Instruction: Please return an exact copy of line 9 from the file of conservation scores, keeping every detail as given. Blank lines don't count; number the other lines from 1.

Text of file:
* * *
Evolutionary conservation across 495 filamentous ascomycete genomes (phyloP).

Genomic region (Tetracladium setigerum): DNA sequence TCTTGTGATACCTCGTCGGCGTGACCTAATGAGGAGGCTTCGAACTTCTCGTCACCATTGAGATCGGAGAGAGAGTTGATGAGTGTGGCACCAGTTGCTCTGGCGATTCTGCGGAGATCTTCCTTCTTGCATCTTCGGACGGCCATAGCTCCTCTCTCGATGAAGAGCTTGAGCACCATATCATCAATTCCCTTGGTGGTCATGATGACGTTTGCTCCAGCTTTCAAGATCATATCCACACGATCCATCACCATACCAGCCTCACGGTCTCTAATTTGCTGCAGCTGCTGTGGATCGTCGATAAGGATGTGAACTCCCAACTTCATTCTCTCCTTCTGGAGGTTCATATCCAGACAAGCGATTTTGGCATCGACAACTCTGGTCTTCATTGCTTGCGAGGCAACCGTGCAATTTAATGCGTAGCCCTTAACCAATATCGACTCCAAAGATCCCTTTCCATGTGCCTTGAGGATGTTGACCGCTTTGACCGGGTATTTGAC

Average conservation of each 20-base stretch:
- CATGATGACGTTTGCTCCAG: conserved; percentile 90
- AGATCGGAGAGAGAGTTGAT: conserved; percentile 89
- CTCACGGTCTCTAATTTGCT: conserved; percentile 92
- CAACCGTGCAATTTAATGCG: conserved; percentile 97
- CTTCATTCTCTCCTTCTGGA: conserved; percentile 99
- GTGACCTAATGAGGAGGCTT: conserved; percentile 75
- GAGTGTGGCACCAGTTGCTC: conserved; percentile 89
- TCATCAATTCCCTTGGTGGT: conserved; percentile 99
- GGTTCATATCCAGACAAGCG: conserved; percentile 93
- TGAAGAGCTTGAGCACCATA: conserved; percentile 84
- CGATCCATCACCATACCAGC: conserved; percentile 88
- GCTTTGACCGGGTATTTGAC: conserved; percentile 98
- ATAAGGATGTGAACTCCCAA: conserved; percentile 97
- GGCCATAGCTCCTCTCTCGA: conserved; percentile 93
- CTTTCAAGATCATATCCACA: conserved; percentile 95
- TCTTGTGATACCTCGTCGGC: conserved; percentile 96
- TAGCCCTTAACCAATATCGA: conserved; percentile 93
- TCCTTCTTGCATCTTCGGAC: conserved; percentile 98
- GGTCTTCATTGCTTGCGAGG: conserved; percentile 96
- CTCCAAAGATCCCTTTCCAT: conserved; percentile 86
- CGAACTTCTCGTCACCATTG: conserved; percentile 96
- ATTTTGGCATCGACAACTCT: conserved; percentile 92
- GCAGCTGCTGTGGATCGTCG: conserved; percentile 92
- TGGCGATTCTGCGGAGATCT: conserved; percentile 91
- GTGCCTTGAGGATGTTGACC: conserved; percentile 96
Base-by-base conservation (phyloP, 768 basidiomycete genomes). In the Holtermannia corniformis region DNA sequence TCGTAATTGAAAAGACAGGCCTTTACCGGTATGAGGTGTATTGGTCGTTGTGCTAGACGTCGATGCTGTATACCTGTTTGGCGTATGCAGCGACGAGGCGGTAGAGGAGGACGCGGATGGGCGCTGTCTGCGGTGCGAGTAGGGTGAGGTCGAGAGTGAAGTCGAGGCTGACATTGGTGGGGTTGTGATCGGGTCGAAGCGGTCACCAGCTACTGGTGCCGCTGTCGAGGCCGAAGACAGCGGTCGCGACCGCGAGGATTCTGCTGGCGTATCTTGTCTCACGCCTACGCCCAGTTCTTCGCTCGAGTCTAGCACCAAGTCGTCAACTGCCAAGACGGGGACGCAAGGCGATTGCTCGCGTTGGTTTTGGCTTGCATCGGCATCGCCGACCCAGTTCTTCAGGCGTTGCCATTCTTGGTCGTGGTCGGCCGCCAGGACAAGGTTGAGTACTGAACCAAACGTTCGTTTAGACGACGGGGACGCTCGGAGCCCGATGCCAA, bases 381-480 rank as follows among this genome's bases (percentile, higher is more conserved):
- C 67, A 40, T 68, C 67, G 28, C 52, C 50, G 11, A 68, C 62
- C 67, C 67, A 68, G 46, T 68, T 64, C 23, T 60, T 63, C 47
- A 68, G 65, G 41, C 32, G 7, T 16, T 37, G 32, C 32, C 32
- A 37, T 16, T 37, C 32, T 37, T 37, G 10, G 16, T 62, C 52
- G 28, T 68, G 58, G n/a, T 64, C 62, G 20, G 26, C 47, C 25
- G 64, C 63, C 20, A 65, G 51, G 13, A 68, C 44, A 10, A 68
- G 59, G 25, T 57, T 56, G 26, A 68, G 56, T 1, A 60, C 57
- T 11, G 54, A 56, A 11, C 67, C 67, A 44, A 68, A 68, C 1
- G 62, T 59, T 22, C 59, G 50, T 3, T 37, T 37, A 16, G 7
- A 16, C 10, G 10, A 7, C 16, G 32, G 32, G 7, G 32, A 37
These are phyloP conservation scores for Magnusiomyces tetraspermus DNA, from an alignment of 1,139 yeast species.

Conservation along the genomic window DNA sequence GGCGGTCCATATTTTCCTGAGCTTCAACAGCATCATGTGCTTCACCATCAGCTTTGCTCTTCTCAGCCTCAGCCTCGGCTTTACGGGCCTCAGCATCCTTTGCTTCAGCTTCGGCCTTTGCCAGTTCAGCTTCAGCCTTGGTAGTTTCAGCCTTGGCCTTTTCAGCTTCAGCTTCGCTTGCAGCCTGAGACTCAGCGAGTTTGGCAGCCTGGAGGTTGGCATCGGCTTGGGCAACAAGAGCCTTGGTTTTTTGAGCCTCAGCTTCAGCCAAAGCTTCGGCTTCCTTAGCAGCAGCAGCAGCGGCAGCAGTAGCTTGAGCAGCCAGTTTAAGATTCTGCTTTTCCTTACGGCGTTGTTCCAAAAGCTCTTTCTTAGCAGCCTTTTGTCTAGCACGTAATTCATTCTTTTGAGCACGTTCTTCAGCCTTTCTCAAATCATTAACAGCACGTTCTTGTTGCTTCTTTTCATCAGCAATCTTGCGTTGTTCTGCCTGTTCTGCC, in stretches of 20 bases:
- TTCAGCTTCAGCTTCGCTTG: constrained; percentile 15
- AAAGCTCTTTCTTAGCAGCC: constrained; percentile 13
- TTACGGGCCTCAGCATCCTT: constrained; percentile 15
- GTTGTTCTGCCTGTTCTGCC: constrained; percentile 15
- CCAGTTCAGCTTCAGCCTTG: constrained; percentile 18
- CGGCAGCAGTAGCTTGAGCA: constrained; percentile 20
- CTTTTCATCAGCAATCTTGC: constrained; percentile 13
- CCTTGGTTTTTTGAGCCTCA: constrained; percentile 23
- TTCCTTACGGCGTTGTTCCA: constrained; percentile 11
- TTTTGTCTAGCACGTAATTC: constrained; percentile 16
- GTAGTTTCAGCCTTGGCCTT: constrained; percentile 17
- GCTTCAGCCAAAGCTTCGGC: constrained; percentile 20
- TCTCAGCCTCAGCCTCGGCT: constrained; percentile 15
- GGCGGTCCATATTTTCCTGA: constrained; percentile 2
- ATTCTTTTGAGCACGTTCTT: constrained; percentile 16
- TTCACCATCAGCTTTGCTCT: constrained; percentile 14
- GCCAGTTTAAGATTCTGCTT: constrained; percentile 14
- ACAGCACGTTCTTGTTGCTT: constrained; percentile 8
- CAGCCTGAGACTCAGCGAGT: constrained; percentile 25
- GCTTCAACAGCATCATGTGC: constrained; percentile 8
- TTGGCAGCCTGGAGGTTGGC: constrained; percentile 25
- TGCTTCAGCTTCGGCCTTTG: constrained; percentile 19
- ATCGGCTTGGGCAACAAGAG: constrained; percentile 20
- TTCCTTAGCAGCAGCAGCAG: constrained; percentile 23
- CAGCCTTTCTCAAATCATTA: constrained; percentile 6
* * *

- GTGACCTAATGAGGAGGCTT: conserved; percentile 75